2/3 cup light organic unbleached granulated sugar 
1 1/2 Tbs. water  
1 tsp pure vanilla  extract
1/3 cup melted solid cocoa butter OR solid block creamed coconut (see notes below)
(See this page on my blog for sources of cocoa butter if you health food store does not carry it.)
1/3 cup soymilk powder or rice milk powder OR soy protein powder
7 Tbs. natural smooth natural peanut butter  

Mix A ingredients with a whisk in the top of a double boiler over simmering water. Stir until the sugar is dissolved. Off the heat, stir in the melted cocoa butter, then the milk or protein powder and, finally, the peanut butter. Mix until smooth. 

Pat out onto a 7 x11" baking pan lined with baking parchment cut to fit.. Refrigerate. When firm, remove from pan and cut into tiny squares. Keep refrigerated in a covered container (or freeze) until you use them.


"CREAMED COCONUT" is NOT the same thing as "coconut cream/crème", which is like a heavy cream in a can or asceptic box (often sweetened). The "creamed coconut" I'm talking about comes in a small cardboard box (6 or 7 ounces) and the product is a block of white semi-dehydrated coconut milk wrapped in waxed paper  that you can break into chunks-- it's NOT a liquid. Let's Do Organic Creamed Coconut, in 7-ounce boxes, is sold in many health food stores and on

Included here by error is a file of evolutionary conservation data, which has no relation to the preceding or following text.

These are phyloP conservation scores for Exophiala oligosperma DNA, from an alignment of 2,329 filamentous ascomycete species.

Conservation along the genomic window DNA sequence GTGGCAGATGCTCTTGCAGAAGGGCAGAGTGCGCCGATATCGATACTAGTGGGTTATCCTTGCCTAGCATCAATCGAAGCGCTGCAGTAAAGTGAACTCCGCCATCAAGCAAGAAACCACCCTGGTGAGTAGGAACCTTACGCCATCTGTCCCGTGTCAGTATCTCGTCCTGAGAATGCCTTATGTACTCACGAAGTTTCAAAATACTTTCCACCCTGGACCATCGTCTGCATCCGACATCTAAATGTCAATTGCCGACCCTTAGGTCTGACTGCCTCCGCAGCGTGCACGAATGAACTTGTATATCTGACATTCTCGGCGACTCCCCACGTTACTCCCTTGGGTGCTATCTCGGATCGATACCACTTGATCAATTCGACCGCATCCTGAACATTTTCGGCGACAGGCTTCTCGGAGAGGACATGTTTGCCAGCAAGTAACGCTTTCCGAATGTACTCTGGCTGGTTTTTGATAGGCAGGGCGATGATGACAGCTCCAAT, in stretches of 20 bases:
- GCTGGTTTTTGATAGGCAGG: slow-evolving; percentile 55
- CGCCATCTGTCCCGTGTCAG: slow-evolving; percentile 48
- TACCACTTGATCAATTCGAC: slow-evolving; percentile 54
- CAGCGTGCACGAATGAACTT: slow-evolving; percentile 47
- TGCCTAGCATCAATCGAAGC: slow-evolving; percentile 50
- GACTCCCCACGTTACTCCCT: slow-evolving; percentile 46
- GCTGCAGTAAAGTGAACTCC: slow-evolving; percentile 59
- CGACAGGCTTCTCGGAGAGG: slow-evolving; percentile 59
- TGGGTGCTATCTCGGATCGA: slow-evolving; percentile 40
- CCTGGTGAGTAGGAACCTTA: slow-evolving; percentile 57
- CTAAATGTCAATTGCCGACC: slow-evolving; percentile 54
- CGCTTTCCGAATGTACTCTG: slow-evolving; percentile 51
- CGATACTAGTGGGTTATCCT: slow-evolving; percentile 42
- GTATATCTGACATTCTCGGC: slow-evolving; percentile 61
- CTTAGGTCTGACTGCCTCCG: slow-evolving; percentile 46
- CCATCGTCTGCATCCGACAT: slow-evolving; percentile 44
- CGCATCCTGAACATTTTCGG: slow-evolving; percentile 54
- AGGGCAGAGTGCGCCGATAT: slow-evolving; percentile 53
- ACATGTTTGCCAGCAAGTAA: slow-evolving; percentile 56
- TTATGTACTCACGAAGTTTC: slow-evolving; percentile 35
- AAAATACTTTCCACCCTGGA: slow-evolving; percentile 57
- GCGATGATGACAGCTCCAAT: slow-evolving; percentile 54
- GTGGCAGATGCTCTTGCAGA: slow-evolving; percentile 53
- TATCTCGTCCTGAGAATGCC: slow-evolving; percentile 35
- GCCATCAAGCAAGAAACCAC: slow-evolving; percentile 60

You can buy other brands of this product in Asian, Thai, Caribbean (Grace brand), and Indian markets and in the Asian section of some large supermarkets. There are different brands, but they all look similar and are of similar size. Sometimes it is refrigerated, sometimes not; sometimes it is even frozen, though it does not need to be. It keeps just fine un-refrigerated. It can be stirred directly into sauces to thicken them or mixed with hot water to make coconut milk or cream. It will thicken up whipped toppings and icings, too.

It is high in fat, but a little goes a long way in terms of flavor and I think it has a fresher taste than canned coconut milk. 

Have a Happy Easter!


The Preppy Vegan said... many great recipes in one post! I'm going to try to make that fluffy frosting for some red velvet cupcakes I'm attempting this afternoon.

Katie said...

That cake looks amazing! I think I'm going to make that for my birthday cake later this month. Do you think soy yogurt would work instead of the tofu in the cake?

Bryanna Clark Grogan said...

That just might work, Katie-- make sure it's not too runny, though.

Katie said...

Great, thanks. I'll let you know how it turns out!

Unknown said...

This is so yummy!! Wanna grab it right now :)